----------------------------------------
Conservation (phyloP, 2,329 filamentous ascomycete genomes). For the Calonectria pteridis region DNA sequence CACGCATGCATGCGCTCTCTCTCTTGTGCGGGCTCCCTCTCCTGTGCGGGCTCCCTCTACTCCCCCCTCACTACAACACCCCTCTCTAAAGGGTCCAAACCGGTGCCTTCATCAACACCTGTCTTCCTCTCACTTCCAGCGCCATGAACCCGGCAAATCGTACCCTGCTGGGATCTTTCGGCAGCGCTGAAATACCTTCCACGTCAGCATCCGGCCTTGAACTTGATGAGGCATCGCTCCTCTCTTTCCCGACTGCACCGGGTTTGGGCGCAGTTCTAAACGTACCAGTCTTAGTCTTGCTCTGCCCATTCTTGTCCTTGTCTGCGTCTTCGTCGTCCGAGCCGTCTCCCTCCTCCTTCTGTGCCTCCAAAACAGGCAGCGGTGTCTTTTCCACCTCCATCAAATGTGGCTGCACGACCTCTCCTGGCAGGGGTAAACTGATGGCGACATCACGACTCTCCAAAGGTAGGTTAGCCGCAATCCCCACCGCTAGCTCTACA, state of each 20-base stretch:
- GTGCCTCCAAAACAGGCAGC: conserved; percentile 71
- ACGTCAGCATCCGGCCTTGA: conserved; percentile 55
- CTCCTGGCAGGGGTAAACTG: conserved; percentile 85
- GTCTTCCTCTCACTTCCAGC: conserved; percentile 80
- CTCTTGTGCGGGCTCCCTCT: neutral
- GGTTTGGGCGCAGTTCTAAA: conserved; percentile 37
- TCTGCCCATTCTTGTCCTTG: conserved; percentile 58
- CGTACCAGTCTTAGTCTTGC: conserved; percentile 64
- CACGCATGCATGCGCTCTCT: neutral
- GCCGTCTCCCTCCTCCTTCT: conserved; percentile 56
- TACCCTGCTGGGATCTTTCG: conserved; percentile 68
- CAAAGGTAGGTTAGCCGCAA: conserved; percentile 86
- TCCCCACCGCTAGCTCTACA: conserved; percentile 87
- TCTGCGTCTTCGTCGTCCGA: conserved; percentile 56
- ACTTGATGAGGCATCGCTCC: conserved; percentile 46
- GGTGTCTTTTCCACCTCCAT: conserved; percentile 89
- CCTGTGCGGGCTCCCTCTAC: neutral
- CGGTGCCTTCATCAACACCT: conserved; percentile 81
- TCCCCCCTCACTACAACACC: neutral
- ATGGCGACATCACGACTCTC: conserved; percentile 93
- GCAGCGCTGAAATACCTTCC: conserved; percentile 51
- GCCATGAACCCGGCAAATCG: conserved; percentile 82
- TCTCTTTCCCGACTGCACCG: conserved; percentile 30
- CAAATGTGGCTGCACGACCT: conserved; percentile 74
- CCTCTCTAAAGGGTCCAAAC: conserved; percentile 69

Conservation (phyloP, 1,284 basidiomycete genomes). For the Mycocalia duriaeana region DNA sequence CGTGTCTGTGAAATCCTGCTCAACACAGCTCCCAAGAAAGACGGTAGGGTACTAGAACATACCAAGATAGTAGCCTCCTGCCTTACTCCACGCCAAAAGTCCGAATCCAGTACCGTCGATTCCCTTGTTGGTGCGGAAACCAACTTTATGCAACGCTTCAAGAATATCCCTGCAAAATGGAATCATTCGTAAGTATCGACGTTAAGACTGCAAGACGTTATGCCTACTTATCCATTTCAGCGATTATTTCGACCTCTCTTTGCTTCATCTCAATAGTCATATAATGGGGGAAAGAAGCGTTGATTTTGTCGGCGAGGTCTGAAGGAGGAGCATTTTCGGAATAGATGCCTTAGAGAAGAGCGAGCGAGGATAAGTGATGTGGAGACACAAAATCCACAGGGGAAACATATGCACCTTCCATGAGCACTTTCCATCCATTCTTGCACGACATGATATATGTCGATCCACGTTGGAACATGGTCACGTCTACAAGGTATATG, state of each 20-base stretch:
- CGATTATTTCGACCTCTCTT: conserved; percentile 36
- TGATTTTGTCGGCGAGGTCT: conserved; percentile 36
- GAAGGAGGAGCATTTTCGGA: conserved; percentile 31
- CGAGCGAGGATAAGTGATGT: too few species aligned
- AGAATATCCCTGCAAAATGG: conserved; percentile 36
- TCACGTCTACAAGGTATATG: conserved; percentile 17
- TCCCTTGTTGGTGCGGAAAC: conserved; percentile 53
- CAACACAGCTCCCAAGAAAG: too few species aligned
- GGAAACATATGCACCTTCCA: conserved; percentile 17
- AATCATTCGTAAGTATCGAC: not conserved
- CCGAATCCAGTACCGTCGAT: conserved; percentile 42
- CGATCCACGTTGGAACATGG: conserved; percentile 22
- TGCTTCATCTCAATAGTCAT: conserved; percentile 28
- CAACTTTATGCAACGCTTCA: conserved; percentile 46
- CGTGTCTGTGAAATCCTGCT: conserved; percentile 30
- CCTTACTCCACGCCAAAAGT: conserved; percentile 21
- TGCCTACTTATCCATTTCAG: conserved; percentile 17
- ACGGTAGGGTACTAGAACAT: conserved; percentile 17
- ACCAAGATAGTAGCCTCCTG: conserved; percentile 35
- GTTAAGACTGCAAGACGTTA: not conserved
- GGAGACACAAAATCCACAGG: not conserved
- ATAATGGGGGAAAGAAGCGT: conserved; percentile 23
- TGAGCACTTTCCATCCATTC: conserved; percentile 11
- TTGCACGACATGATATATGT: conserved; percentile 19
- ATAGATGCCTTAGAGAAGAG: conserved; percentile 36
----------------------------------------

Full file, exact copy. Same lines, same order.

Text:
Conservation (phyloP, 2,329 filamentous ascomycete genomes). For the Calonectria pteridis region DNA sequence CACGCATGCATGCGCTCTCTCTCTTGTGCGGGCTCCCTCTCCTGTGCGGGCTCCCTCTACTCCCCCCTCACTACAACACCCCTCTCTAAAGGGTCCAAACCGGTGCCTTCATCAACACCTGTCTTCCTCTCACTTCCAGCGCCATGAACCCGGCAAATCGTACCCTGCTGGGATCTTTCGGCAGCGCTGAAATACCTTCCACGTCAGCATCCGGCCTTGAACTTGATGAGGCATCGCTCCTCTCTTTCCCGACTGCACCGGGTTTGGGCGCAGTTCTAAACGTACCAGTCTTAGTCTTGCTCTGCCCATTCTTGTCCTTGTCTGCGTCTTCGTCGTCCGAGCCGTCTCCCTCCTCCTTCTGTGCCTCCAAAACAGGCAGCGGTGTCTTTTCCACCTCCATCAAATGTGGCTGCACGACCTCTCCTGGCAGGGGTAAACTGATGGCGACATCACGACTCTCCAAAGGTAGGTTAGCCGCAATCCCCACCGCTAGCTCTACA, state of each 20-base stretch:
- GTGCCTCCAAAACAGGCAGC: conserved; percentile 71
- ACGTCAGCATCCGGCCTTGA: conserved; percentile 55
- CTCCTGGCAGGGGTAAACTG: conserved; percentile 85
- GTCTTCCTCTCACTTCCAGC: conserved; percentile 80
- CTCTTGTGCGGGCTCCCTCT: neutral
- GGTTTGGGCGCAGTTCTAAA: conserved; percentile 37
- TCTGCCCATTCTTGTCCTTG: conserved; percentile 58
- CGTACCAGTCTTAGTCTTGC: conserved; percentile 64
- CACGCATGCATGCGCTCTCT: neutral
- GCCGTCTCCCTCCTCCTTCT: conserved; percentile 56
- TACCCTGCTGGGATCTTTCG: conserved; percentile 68
- CAAAGGTAGGTTAGCCGCAA: conserved; percentile 86
- TCCCCACCGCTAGCTCTACA: conserved; percentile 87
- TCTGCGTCTTCGTCGTCCGA: conserved; percentile 56
- ACTTGATGAGGCATCGCTCC: conserved; percentile 46
- GGTGTCTTTTCCACCTCCAT: conserved; percentile 89
- CCTGTGCGGGCTCCCTCTAC: neutral
- CGGTGCCTTCATCAACACCT: conserved; percentile 81
- TCCCCCCTCACTACAACACC: neutral
- ATGGCGACATCACGACTCTC: conserved; percentile 93
- GCAGCGCTGAAATACCTTCC: conserved; percentile 51
- GCCATGAACCCGGCAAATCG: conserved; percentile 82
- TCTCTTTCCCGACTGCACCG: conserved; percentile 30
- CAAATGTGGCTGCACGACCT: conserved; percentile 74
- CCTCTCTAAAGGGTCCAAAC: conserved; percentile 69

Conservation (phyloP, 1,284 basidiomycete genomes). For the Mycocalia duriaeana region DNA sequence CGTGTCTGTGAAATCCTGCTCAACACAGCTCCCAAGAAAGACGGTAGGGTACTAGAACATACCAAGATAGTAGCCTCCTGCCTTACTCCACGCCAAAAGTCCGAATCCAGTACCGTCGATTCCCTTGTTGGTGCGGAAACCAACTTTATGCAACGCTTCAAGAATATCCCTGCAAAATGGAATCATTCGTAAGTATCGACGTTAAGACTGCAAGACGTTATGCCTACTTATCCATTTCAGCGATTATTTCGACCTCTCTTTGCTTCATCTCAATAGTCATATAATGGGGGAAAGAAGCGTTGATTTTGTCGGCGAGGTCTGAAGGAGGAGCATTTTCGGAATAGATGCCTTAGAGAAGAGCGAGCGAGGATAAGTGATGTGGAGACACAAAATCCACAGGGGAAACATATGCACCTTCCATGAGCACTTTCCATCCATTCTTGCACGACATGATATATGTCGATCCACGTTGGAACATGGTCACGTCTACAAGGTATATG, state of each 20-base stretch:
- CGATTATTTCGACCTCTCTT: conserved; percentile 36
- TGATTTTGTCGGCGAGGTCT: conserved; percentile 36
- GAAGGAGGAGCATTTTCGGA: conserved; percentile 31
- CGAGCGAGGATAAGTGATGT: too few species aligned
- AGAATATCCCTGCAAAATGG: conserved; percentile 36
- TCACGTCTACAAGGTATATG: conserved; percentile 17
- TCCCTTGTTGGTGCGGAAAC: conserved; percentile 53
- CAACACAGCTCCCAAGAAAG: too few species aligned
- GGAAACATATGCACCTTCCA: conserved; percentile 17
- AATCATTCGTAAGTATCGAC: not conserved
- CCGAATCCAGTACCGTCGAT: conserved; percentile 42
- CGATCCACGTTGGAACATGG: conserved; percentile 22
- TGCTTCATCTCAATAGTCAT: conserved; percentile 28
- CAACTTTATGCAACGCTTCA: conserved; percentile 46
- CGTGTCTGTGAAATCCTGCT: conserved; percentile 30
- CCTTACTCCACGCCAAAAGT: conserved; percentile 21
- TGCCTACTTATCCATTTCAG: conserved; percentile 17
- ACGGTAGGGTACTAGAACAT: conserved; percentile 17
- ACCAAGATAGTAGCCTCCTG: conserved; percentile 35
- GTTAAGACTGCAAGACGTTA: not conserved
- GGAGACACAAAATCCACAGG: not conserved
- ATAATGGGGGAAAGAAGCGT: conserved; percentile 23
- TGAGCACTTTCCATCCATTC: conserved; percentile 11
- TTGCACGACATGATATATGT: conserved; percentile 19
- ATAGATGCCTTAGAGAAGAG: conserved; percentile 36